FORT WAYNE, Ind. (AP) — Indiana Republicans picked an all-woman team to lead their ticket in November at their convention Saturday, but also struggled through a divisive gay marriage battle and heard their state treasurer compare national economy to the events leading up to Germany’s 1936 elections under the Nazi regime.
Treasurer’s office staffer Kelly Mitchell won a surprise victory in three rounds of balloting at the convention to best Marion Mayor Wayne Seybold and financial adviser Don Bates for the treasurer’s nomination. She now joins Secretary of State Connie Lawson and Auditor Suzanne Crouch to make the three statewide Republican candidates for office this year all women.
“My heart is full of gratitude, it is overflowing,” Mitchell said, as she took the stage to accept the nomination. A tight-knit team of young Republicans, many of them who cut their teeth when former Gov. Mitch Daniels ran the party, helped lift Mitchell to victory through hours of balloting.
The Republican Convention in Fort Wayne was formally about the party selecting its candidates for office and approving its platform, but Treasurer Richard Mourdock drew attention when he compared the national economy to the events that led to the election of the Nazis.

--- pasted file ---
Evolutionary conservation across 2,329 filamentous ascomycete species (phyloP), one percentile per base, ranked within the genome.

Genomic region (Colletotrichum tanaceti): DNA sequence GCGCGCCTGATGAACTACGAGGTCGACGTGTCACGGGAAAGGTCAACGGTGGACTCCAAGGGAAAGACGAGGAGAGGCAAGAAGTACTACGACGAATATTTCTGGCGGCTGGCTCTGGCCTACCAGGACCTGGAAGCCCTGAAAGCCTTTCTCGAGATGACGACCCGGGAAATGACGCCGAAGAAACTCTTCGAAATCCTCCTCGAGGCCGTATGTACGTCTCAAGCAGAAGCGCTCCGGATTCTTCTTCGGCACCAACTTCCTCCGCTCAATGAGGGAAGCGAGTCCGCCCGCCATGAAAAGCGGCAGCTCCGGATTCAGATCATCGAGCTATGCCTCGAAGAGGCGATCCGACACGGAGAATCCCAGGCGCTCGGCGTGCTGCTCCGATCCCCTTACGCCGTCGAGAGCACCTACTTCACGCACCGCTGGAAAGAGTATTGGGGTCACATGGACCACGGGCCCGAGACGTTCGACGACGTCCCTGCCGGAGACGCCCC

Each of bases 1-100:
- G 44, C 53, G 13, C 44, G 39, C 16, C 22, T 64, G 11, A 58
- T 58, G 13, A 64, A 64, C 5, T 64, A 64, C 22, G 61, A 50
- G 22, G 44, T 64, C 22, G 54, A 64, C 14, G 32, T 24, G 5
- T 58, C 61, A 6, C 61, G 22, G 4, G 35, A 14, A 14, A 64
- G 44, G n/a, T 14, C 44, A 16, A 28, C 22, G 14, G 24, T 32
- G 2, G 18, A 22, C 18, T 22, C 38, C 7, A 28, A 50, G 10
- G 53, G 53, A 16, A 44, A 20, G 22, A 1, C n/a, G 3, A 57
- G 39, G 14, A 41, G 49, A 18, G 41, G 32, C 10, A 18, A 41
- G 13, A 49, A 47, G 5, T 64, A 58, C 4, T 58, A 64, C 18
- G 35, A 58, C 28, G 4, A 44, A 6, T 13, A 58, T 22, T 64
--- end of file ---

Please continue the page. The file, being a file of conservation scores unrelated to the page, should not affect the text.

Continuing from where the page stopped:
Mourdock, who was on stage accepting a thank-you award from Republicans after eight years as state treasurer, talked about the sacrifice of veterans and D-Day, which happened 70 years ago. But he then launched into an analogy explaining how the Nazis exploited Germany’s bankruptcy to win office and stating that continuing debt troubles are likely to place the U.S. in a similar position.
“The truth is 70 years later we are drifting toward the tides of another beachhead with the bankruptcy of America,” he said.
Republican Party Chairman Tim Berry said he did not hear Mourdock’s comments because he was busy running the convention, but called comments regarding Nazis inappropriate.
Mourdock’s comments came shortly before the party’s delegates wrangled with the ongoing question of gay marriage. Social conservatives successfully amended the party’s platform last month to support marriage being between one man and one woman. Opponents of that language being the platform led an unsuccessful fight to have it removed from the platform.
Tom John, a Marion County delegate, proposed stripping the marriage language from the platform.
“This is about growing our party, not dividing our party,” he said. “This amendment is not about whether we support gay marriage or oppose gay marriage. What this is about is party unity.”
Rush County Republican Chairman Michael Dora, who authored the marriage language in the platform, argued his language — which recognizes multiple family structures — was a compromise with moderate Republicans.
The roughly 1,500 delegates who attended Saturday’s convention overwhelmingly supported keeping the marriage language in the platform.
The party now heads into the general election showdown with Democrats in November.